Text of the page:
Artists must join health, funeral policies

HARARE - Most Zimbabwean artists are making it both locally and internationally.

Their fame centres mainly on the type of art that they do.

Such kind of prominence should be maintained by at least planning for future eventualities such as sickness and death.

It should be said from the onset that issues of health, investment, housing, education, insurance and social amenities are not just critical for artists but for all the people.

However, artists could come together and form their own health, housing, education and funeral insurance or schemes.

Most people have read in the media about artists who fall sick and regrettably become charity cases. In many such cases artists or their relatives call for donations to enable them get medical attention or a decent burial.

Often fans and some family members begin to wonder how these artists used their money during better times. Such distress calls are strangely a rarity when ordinary people suffer the same tragedy. So, what could we say causes this?

Being a celebrity involves a lot and as such the image of a celebrity must be maintained in health, sickness and death. Why should an artist not plan for his/her health and yet that is part of arts management? Why should a renowned artist be reduced to a beggar due to his failure to prioritise health?

Why disappoint your fans by being disorganised and reckless?

Family members will usually try to protect the artist’s image by footing his or her medical bills through their earnings.

Sometimes it gets to circumstances where the family members become financially strained especially if the sickness prolongs.

That is if they accept the responsibility because some artists have been neglected by their families.

Sometimes the artist may be the bread winner so none of the family members may be financially able to help.

In all this, the family’s ideal role is to give moral support and not to assume the burden of taking care of the artist’s health.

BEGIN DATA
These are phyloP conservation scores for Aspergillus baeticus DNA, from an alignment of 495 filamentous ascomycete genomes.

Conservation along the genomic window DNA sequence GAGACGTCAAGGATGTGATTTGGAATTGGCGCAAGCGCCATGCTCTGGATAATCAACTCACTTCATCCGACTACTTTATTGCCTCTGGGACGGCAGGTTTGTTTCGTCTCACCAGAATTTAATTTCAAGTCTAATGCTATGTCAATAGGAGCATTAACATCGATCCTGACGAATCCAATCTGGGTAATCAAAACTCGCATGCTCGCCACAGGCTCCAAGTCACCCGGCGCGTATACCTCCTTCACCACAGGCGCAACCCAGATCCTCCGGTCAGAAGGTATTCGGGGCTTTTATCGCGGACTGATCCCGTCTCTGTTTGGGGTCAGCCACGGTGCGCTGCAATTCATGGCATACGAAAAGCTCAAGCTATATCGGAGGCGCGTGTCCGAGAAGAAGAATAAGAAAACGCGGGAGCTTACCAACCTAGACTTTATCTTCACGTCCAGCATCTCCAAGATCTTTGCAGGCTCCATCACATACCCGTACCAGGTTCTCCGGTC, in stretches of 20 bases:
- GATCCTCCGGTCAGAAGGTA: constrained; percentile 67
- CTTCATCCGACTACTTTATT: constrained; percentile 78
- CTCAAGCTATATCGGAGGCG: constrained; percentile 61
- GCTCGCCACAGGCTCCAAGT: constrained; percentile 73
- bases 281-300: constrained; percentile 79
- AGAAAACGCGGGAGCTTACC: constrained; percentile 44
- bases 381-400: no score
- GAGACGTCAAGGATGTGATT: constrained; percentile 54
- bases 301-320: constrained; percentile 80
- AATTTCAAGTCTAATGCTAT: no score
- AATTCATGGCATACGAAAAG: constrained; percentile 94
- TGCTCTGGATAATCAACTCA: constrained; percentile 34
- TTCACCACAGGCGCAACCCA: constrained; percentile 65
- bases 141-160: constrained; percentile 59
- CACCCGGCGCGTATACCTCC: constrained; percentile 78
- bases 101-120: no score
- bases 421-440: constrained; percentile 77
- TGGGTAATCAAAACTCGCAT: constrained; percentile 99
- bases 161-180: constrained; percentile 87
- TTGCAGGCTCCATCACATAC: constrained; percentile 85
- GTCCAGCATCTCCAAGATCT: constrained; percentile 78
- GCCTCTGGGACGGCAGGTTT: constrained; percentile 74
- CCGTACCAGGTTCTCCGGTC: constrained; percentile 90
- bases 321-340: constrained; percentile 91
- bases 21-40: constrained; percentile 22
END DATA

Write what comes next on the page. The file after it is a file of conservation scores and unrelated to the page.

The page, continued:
Artists must strive like all the other workers to join medical aids scheme that will at least cover most of their medical bills in cases of emergencies such as accidents and chronic illnesses.

This ensures that whenever one is back on duty, his or her image will still be intact.

Some artists may prefer to save their money for such eventualities, which is another option.

The problem with having cash is that when a problem arises, the saved can be used in the hope that it will be returned at a later stage which might never happen.

Apart from health, death as well should be planned for. Death is inevitable and once one is born, one must accept that he or she will die.

Artists must have funeral policies to ease the burden that falls on the bereaved.

Gone are the days when artists banked on the National Arts Council of Zimbabwe or the Zimbabwean public to contribute to the burial expenses of artists. Let us remember that people do not owe artists anything.

With a funeral policy burial expenses become considerably less.

A decent burial is what is expected for an artist who will have contributed immensely to the development of the arts sector.

Artists as celebrities normally attract many people to their funerals and as much it is important for artists to fully prepare for any eventuality.

Their fame must reflect even in death but this depends on the choice of the artist.

If an artist chooses to be reduced to a beggar, he or she will definitely be one.

Artistry is linked with creativity and such creativity also involves seeing and thinking beyond the usual.

If artists can compose songs that become hits, write motivational books and make sculptors that are reflective of the future, they should know the value of life and the implications of poor planning to their careers.

It is clear from the above discussion that as Zimbabwe moves towards professionalisation of the arts and culture industry, the need for artists to be organised becomes important.

Artists cannot continue to leave their welfare in other people’s hands but should seriously start to take up health, education and funeral insurance and avoid compromising their celebrity statuses.

If we want the people to take us seriously, then we should also be serious in all what we do.

The future of the arts is in the artists’ hands and the captains of the arts should lead the way.

*Elvas Mari is the Director of National Arts Council of Zimbabwe.

Comments (3)

I agree - funeral insurance is important for all of us - artists included.

Dave - 2 September 2013

I agree - funeral insurance is important for all of us - artists included.

Dave - 2 September 2013

I concure totally. Elvas this is true these guys can be irresponsible. They rush to driving nice cars and hiring body guards when they are staying in a rented house. What a shame. Kana vaine nharo ngavati pwe tiburitse mazita avo kunyanya ivo vamajinhi anorembera ivava ndoimbwa dzekupedzisira.

Nyorodo - 4 September 2013

Post a comment

Readers are kindly requested to refrain from using abusive, vulgar, racist, tribalistic, sexist, discriminatory and hurtful language when posting their comments on the Daily News website.
Those who transgress this civilised etiquette will be barred from contributing to our online discussions.
- Editor

Your email address will not be shared.